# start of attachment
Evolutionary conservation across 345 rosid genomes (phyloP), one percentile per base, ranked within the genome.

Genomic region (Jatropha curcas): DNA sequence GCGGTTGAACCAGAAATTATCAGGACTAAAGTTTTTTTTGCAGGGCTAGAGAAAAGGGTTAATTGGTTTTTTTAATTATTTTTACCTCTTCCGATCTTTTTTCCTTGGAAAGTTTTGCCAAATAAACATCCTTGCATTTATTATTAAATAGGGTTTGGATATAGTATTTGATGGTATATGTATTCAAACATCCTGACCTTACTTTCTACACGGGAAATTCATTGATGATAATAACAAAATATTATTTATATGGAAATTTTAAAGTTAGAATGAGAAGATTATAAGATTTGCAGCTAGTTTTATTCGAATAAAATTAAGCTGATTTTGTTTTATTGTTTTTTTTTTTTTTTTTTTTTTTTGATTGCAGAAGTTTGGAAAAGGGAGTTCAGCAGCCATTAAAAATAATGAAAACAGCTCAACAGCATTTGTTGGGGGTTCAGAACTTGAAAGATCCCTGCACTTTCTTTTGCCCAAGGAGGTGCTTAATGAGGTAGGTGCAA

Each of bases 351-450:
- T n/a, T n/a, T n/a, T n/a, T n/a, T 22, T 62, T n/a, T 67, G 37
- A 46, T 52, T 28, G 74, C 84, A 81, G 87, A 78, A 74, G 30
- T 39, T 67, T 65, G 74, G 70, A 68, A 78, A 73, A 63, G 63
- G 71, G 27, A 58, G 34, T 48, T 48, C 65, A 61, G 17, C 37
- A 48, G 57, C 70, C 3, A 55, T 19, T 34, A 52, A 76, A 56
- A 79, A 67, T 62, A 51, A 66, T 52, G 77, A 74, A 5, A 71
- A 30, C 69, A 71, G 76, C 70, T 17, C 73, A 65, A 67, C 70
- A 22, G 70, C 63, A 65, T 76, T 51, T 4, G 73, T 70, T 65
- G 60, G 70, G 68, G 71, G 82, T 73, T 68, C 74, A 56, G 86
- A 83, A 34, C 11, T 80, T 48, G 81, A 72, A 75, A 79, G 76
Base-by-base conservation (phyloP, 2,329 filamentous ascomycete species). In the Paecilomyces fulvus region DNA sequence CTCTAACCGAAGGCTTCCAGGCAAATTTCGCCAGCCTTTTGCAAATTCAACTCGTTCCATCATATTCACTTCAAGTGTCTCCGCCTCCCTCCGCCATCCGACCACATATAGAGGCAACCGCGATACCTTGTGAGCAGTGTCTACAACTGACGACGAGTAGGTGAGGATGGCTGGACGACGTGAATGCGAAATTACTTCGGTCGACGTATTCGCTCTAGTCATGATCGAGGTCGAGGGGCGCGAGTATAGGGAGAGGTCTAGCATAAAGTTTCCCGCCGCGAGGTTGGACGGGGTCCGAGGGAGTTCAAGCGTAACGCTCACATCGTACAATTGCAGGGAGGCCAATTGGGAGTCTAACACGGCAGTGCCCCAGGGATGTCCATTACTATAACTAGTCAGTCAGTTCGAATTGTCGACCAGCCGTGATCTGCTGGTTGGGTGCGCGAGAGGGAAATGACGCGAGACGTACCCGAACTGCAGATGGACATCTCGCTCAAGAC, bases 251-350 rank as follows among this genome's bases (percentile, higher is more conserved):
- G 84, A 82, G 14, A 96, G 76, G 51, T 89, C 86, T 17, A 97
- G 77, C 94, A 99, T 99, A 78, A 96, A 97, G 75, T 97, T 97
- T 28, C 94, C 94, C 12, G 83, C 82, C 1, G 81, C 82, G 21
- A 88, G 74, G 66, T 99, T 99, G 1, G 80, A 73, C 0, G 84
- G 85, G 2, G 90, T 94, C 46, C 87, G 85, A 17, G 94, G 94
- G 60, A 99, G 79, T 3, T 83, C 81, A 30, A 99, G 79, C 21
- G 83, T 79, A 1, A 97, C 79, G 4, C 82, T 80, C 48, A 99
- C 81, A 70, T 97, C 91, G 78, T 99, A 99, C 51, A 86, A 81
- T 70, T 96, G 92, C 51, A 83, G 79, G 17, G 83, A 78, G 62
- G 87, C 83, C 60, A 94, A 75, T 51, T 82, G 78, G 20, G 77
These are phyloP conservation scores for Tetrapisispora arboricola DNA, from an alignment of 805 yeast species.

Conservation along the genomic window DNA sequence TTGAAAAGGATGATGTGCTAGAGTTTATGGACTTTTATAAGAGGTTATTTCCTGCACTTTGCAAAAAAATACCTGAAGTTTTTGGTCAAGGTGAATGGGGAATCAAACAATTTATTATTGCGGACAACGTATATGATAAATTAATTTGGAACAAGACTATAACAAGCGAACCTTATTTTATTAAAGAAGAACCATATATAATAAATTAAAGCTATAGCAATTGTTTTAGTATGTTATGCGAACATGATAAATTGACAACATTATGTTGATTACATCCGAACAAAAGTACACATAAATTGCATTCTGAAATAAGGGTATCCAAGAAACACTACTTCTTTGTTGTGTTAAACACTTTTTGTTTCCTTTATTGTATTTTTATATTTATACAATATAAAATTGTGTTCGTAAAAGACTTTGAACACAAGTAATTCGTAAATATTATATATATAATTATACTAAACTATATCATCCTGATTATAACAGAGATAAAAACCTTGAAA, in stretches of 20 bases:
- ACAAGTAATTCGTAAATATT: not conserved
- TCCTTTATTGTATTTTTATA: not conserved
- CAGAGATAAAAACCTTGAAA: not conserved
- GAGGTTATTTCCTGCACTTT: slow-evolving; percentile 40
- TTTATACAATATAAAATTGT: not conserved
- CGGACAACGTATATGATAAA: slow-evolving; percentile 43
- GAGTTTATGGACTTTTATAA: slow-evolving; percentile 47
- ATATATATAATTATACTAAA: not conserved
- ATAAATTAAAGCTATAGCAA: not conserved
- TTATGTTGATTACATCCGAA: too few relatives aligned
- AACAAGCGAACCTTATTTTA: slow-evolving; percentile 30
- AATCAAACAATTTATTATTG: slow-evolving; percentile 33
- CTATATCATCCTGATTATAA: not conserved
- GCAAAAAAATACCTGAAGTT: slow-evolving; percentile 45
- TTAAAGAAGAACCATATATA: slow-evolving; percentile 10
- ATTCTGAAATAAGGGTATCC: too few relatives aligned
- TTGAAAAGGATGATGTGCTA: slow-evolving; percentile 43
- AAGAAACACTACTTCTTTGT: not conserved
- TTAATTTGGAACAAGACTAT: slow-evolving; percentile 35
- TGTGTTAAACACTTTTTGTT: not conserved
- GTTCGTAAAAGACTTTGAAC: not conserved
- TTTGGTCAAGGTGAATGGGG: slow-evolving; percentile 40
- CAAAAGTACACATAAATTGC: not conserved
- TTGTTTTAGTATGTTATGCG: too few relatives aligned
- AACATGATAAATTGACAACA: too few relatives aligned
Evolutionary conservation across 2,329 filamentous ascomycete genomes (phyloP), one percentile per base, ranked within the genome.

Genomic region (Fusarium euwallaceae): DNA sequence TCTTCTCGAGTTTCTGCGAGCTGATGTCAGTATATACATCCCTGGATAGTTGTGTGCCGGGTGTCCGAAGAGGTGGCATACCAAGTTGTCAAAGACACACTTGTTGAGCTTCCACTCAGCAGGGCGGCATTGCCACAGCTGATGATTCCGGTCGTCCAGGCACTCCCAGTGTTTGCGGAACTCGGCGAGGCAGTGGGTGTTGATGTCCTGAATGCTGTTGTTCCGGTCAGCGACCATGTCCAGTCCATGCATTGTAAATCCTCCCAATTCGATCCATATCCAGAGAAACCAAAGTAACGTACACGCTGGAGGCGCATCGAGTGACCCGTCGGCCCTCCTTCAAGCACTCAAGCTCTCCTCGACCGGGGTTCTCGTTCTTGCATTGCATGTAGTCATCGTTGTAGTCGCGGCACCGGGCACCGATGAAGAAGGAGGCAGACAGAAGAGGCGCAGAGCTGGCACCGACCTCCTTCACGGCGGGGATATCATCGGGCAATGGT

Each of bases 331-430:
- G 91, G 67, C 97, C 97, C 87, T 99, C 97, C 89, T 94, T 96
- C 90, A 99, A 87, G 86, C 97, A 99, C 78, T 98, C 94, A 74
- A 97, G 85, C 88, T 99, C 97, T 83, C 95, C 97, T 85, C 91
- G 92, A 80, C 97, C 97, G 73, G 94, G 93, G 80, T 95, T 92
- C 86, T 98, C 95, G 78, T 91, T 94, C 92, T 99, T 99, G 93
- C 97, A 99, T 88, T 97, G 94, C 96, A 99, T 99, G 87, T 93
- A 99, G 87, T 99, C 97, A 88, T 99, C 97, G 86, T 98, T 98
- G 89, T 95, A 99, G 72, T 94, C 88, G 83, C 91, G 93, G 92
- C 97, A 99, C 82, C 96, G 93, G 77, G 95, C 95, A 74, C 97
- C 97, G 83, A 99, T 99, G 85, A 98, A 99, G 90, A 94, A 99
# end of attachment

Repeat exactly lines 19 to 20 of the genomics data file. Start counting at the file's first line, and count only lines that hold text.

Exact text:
- G 85, G 2, G 90, T 94, C 46, C 87, G 85, A 17, G 94, G 94
- G 60, A 99, G 79, T 3, T 83, C 81, A 30, A 99, G 79, C 21